Editorial: Robocalls are unwanted intrusion | TribLIVE.com

Editorial: Robocalls are unwanted intrusion


The phone rings. You know who it is. No, wait. You know what it is.

It’s not a friend asking you to lunch. It’s not a neighbor asking to borrow your lawnmower. It’s probably not even your pharmacy reminding you that your prescription is ready.

There is an ever-increasing likelihood that when your phone rings, it isn’t someone you know. It isn’t someone who knows you. It isn’t someone at all.

It’s a robocall — an autodialed communication that pulled your number from a database and connected you to either a recorded message or a simulation of a call that analyzes your words and responds with a preprogrammed set of answers.

Isn’t technology wonderful?

Earlier this month, Gov. Tom Wolf signed changes to the Telemarketer Registration Act that will eliminate a requirement for telephone customers to renew participation in the Pennsylvania do-not-call registry every five years. It will also allow businesses to opt out of the list.

And that is great. It’s just not enough.

Robocalls are the ultimate expression of the idea that just because you can do something doesn’t mean that you should.

No one wants to get a robocall — with the very rare exception of that notice from your pharmacy about a prescription, or a message from your kid’s school about a snow day. But both of those instances are probably handled with text messages or emails, too.

No one really trusts a robocall. So many are electronic voices that don’t just offer you a fabulous timeshare experience in Las Vegas. No, they’re threatening you with an arrest warrant if you don’t settle a mythical IRS debt by sending the PIN numbers for $2,000 in Target gift cards. (And why is it always Target gift cards?)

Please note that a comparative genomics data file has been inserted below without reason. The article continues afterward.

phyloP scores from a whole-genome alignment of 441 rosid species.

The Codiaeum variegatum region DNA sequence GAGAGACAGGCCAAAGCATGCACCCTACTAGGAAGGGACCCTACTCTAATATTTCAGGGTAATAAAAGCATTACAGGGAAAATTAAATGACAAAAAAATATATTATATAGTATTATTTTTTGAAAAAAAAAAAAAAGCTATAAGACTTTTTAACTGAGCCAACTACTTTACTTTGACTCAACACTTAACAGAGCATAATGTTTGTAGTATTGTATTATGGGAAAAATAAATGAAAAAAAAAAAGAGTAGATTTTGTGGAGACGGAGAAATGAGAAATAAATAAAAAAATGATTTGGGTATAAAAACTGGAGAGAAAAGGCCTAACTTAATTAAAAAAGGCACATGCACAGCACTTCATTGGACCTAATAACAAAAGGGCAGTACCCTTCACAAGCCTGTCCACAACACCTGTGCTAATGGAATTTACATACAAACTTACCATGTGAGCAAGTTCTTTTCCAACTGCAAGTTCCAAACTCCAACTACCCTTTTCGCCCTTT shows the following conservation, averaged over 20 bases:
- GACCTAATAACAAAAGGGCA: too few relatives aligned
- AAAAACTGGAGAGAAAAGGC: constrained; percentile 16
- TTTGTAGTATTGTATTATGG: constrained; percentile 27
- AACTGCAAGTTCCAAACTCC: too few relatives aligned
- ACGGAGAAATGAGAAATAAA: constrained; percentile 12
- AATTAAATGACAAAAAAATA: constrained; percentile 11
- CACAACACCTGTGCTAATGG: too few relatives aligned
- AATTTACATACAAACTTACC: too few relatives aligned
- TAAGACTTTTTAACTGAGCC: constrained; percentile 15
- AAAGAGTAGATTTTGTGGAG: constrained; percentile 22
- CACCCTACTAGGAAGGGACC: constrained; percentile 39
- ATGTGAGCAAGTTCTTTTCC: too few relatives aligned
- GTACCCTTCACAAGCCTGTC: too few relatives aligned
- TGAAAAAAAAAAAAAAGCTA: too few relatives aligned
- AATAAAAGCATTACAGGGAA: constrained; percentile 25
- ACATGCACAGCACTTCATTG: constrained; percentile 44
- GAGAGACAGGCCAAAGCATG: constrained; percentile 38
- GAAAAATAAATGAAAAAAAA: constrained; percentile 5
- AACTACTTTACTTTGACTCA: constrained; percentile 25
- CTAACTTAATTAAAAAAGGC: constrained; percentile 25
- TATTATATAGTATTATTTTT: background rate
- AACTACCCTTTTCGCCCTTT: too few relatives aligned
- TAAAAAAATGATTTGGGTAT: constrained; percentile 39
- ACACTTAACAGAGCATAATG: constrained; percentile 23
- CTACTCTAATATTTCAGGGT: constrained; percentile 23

Robocalls are intrusive and intimidating. They can leave you feeling annoyed at best and alarmed at worst. They are a cheap but horribly inefficient form of advertising because they are intrinsically identified with sketchy scams.

So why can’t we do more about them than just making a list of who shouldn’t be called?

The state and the Federal Communications Commission should be requiring more of the effort be on the side of the callers than the recipient. They should be making it easy for customers to not just ask not to receive calls but to find a way to effectively block them.

Because we all get robocalls, and we all wish we didn’t.

Categories: Opinion | Editorials
TribLIVE commenting policy

You are solely responsible for your comments and by using TribLive.com you agree to our Terms of Service.

We moderate comments. Our goal is to provide substantive commentary for a general readership. By screening submissions, we provide a space where readers can share intelligent and informed commentary that enhances the quality of our news and information.

While most comments will be posted if they are on-topic and not abusive, moderating decisions are subjective. We will make them as carefully and consistently as we can. Because of the volume of reader comments, we cannot review individual moderation decisions with readers.

We value thoughtful comments representing a range of views that make their point quickly and politely. We make an effort to protect discussions from repeated comments either by the same reader or different readers

We follow the same standards for taste as the daily newspaper. A few things we won't tolerate: personal attacks, obscenity, vulgarity, profanity (including expletives and letters followed by dashes), commercial promotion, impersonations, incoherence, proselytizing and SHOUTING. Don't include URLs to Web sites.

We do not edit comments. They are either approved or deleted. We reserve the right to edit a comment that is quoted or excerpted in an article. In this case, we may fix spelling and punctuation.

We welcome strong opinions and criticism of our work, but we don't want comments to become bogged down with discussions of our policies and we will moderate accordingly.

We appreciate it when readers and people quoted in articles or blog posts point out errors of fact or emphasis and will investigate all assertions. But these suggestions should be sent via e-mail. To avoid distracting other readers, we won't publish comments that suggest a correction. Instead, corrections will be made in a blog post or in an article.